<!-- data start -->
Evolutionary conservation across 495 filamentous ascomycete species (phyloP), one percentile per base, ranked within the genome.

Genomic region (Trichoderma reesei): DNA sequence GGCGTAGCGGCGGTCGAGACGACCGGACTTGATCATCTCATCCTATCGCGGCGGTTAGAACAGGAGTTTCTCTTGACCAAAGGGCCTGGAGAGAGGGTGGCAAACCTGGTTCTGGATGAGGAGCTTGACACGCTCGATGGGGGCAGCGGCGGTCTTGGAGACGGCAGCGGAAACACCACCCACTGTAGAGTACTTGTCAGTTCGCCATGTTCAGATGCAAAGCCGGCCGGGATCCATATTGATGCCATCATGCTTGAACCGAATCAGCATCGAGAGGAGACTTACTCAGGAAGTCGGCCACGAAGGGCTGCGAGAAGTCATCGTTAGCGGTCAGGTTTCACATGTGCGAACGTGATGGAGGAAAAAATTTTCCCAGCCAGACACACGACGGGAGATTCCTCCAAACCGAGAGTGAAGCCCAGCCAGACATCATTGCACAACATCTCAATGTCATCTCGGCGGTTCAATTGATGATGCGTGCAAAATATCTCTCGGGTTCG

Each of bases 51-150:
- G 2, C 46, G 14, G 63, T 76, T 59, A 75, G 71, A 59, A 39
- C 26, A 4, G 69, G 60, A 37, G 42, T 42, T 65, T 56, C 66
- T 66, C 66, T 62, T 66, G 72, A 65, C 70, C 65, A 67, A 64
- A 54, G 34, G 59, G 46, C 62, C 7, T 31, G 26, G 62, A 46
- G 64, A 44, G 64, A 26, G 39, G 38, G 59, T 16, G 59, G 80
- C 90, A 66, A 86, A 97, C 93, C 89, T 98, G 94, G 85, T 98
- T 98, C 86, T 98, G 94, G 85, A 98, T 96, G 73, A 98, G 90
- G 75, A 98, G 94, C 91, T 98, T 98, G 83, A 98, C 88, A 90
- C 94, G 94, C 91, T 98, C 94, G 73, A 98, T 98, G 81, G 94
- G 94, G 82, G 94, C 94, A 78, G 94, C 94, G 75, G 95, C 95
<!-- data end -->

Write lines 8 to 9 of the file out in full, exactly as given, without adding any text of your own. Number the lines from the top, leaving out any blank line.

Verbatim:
- G 64, A 44, G 64, A 26, G 39, G 38, G 59, T 16, G 59, G 80
- C 90, A 66, A 86, A 97, C 93, C 89, T 98, G 94, G 85, T 98